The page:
Residential Wallcoverings


Before we even get into how to prep a wall to apply our residential wallcoverings, we need to decide if we want peelable or strippable wallcoverings. When we get tired of the wallcovering, and no matter how much we love it in the beginning, the wallcovering will fade or become worn looking or we just tire of the pattern and color, we will have to remove it from the wall.

Peelable wallcoverings mean that you can peel the top layer (the decorative layer) off the wall. This leaves the backing on the wall. Now, this can be a great thing if the wall you have under this paper is in bad condition and further water and scrubbing could mean replacing the drywall or require a great deal of spackling and sanding. The backing layer acts as a liner and assists in masking imperfections in the wall.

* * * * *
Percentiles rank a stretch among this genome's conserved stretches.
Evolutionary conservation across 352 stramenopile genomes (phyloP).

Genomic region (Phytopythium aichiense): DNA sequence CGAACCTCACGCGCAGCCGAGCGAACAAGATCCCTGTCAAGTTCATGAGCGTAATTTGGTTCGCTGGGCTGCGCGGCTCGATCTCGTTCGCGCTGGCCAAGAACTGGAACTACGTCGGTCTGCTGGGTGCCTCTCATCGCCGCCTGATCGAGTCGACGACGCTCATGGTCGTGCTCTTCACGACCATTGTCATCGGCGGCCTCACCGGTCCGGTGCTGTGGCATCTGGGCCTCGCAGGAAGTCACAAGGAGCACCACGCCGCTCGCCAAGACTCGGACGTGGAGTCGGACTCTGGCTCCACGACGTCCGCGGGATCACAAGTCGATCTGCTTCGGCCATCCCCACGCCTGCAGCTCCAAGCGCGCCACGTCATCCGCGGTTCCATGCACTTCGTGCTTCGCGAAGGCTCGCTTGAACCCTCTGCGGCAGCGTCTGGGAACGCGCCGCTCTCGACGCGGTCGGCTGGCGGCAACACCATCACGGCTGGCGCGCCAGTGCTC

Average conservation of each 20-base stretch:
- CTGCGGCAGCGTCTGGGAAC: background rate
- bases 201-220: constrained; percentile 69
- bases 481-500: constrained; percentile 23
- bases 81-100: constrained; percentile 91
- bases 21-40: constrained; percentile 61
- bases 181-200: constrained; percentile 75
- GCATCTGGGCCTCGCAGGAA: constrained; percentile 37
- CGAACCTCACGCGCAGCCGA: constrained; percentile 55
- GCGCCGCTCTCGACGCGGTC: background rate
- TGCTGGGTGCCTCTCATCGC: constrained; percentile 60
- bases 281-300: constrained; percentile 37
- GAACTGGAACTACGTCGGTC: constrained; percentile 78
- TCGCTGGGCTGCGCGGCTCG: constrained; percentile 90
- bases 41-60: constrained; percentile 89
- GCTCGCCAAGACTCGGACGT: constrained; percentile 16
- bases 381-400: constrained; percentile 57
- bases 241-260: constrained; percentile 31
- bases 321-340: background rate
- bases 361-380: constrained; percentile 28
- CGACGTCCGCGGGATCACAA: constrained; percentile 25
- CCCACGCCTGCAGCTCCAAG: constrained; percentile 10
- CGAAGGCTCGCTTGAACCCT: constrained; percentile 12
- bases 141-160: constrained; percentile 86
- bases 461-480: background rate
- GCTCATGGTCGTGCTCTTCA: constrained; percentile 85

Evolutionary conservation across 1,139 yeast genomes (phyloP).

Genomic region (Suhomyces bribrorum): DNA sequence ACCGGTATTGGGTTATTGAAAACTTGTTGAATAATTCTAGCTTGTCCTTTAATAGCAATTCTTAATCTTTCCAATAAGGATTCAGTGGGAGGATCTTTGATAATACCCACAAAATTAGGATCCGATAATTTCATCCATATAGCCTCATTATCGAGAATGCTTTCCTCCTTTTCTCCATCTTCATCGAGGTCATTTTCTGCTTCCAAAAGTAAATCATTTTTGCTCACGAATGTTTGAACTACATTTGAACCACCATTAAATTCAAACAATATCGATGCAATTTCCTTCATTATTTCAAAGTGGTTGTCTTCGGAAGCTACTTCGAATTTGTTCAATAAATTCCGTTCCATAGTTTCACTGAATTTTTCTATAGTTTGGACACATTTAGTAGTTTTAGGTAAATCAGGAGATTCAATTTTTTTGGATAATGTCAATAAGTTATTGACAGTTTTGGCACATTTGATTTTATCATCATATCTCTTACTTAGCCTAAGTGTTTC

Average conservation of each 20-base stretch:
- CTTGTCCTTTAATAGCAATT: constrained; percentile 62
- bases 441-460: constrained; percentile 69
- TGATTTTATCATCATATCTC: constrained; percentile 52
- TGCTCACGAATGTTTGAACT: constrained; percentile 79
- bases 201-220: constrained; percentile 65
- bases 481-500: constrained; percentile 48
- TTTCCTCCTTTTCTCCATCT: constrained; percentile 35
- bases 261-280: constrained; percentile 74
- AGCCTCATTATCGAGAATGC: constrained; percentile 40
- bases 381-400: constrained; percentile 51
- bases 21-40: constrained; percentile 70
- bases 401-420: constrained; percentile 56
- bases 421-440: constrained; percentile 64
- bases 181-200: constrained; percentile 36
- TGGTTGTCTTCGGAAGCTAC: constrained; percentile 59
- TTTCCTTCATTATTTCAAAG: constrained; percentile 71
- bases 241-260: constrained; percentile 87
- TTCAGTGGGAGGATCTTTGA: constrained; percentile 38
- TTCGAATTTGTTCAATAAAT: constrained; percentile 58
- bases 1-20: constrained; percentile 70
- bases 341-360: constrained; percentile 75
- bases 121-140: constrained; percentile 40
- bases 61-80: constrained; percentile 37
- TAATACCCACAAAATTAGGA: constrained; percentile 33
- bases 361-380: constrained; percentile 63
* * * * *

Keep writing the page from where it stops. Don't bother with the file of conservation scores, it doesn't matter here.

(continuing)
You will want to have the edges of the new wallcovering begin and end in the middle of the backing wallcovering, not match the existing joints. Peelable wallcovering backing must be removed. If you are going to paint the wall, you will typically apply water and scrap off the backing. Peelable wallcoverings were a saving grace in my old farm home. However, the peelable wallcovering became a much larger project when my energetic assistant went a little too deep with the scrapper when we decided to paint instead of paper.

Strippable wallcoverings mean that you are supposed to be able to pull the entire wallcovering off the wall, leaving a minimum of the adhesive on the wall surface. The adhesive would then need to be scrubbed with a detergent solution and rinsed clean. Strippable wallcoverings are as easy to come off as they went on. They work as a unit – the backer and decorative layers are not supposed to separate.

What is your experience with peelable and strippable wallcoverings?  Which would you suggest?

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